Top image: Marisse Caine/ RICE File Photo
Disclaimer: RICE does not support or endorse any political party in Singapore.
This is a series of voter profiles by RICE where we speak to Singapore’s many disparate communities and find out the issues that matter to them.
“What’s a bubble tea liberal?” Tifanis hesitates for a moment, then grins sheepishly. “The Singaporean millennial version of the champagne socialist, I guess.”
“Young, probably from a privileged background, but feels strongly about social issues,” she continues. You know how the rest of it goes: lives in Bukit Timah/Thomson/Telok Kurau but quotes This Is What Inequality Looks Like like the Bible. Rails against the evils of neoliberalism while sipping an oat milk latte from their KeepCup. Triggers Critical Spectator just by existing.
She and my other interviewee for this piece, Liam Hoo, don’t seem too attacked by the cliche—probably because they recognise they fit it to a t(ea), as do I.
Both are first-time voters from comfortably middle-class backgrounds. Tif, 24, majored in Social Science in SMU and now teaches yoga while working part-time at lululemon, while Liam, an RI alum, is now a History major at Yale-NUS.
They are active with social causes: Tif works with TWC2 as a research coordinator and helps run MaidForMore, a youth group advocating for migrant domestic workers, while Liam is member of CAPE and the G-Spot, and has worked with former NMP Anthea Ong’s research team (and is a former intern here at RICE).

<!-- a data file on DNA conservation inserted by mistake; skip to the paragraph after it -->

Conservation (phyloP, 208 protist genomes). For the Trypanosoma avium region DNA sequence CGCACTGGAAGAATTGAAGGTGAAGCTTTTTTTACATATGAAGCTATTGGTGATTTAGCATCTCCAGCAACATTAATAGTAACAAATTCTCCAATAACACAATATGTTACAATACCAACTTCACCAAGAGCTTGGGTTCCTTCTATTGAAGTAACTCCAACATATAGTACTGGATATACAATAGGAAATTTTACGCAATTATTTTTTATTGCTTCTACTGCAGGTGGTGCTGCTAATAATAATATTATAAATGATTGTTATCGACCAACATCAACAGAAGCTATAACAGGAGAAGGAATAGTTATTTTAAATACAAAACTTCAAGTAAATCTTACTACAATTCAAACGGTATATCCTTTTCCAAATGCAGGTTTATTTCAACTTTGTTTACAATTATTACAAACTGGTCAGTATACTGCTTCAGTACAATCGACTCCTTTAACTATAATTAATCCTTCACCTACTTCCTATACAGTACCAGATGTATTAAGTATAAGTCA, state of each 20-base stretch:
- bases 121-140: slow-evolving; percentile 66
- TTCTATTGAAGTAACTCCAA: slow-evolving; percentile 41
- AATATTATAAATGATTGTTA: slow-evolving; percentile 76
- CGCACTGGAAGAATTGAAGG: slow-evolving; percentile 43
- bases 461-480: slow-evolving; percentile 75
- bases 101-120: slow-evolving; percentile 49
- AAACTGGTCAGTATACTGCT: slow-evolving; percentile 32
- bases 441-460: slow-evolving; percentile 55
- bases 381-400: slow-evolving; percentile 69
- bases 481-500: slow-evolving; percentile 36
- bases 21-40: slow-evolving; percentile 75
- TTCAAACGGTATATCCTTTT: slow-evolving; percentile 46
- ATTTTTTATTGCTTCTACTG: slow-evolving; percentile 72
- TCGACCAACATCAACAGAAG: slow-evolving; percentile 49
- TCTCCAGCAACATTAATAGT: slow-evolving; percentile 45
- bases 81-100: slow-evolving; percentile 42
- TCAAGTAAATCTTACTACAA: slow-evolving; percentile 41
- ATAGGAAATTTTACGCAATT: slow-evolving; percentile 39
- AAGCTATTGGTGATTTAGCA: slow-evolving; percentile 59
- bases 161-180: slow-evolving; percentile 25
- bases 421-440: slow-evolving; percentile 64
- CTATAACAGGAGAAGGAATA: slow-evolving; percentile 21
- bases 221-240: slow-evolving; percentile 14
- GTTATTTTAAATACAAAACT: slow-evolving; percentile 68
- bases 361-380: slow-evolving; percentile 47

Where BBT meets B&B
Despite—or because of—their backgrounds, both Tif and Liam cited income inequality as the top issue they were concerned with this GE.
“There are people who earn so much fucking money, and there are people who eat soy sauce with rice because they have no choice,” says Tif.
She tells me about interviewing low-income families as part of various research projects she was involved with. “The rising cost of living is an issue for so many. How will the parties try to help the working class and low-wage workers? And if they’re going to be doing this, how will they finance it?”
Based on what she’s read of the different manifestos at the time of our interview, she feels that focusing on GST alone is a ‘low-hanging fruit’, and expresses interest in more redistributive policies like wealth taxes.
Similarly, Liam was strongly in favour of more equitable economic policies, despite not even having graduated into the workforce yet.
“I think having dignified jobs for everyone is very important. And a lot of people are feeling the brunt of getting retrenched, wage issues, insolvencies … I do think people might be more appreciative of more equitable policies in this climate.”
To this end, he points out that social protections like retrenchment benefits would also benefit young Singaporeans, even though they’re not regarded as the traditional target group for such policies.
He mentions his 28-year-old sister as an example: she was recently retrenched due to Covid-19, but was ineligible for both the Temporary Relief Fund as well as the traineeships programme. “She thought maybe she might be able to secure something, but it turned out all these [traineeships] were applicable only for graduating cohorts or for recent graduates. So it feels like not a lot is being done for young people outside this group.”
While neither of them bring up issues of ‘retail politics’, such as estate upgrades, this makes sense given that they still live with their parents. Given this, I ask Liam how he feels about the view that young progressives are less invested in ‘bread-and-butter issues’.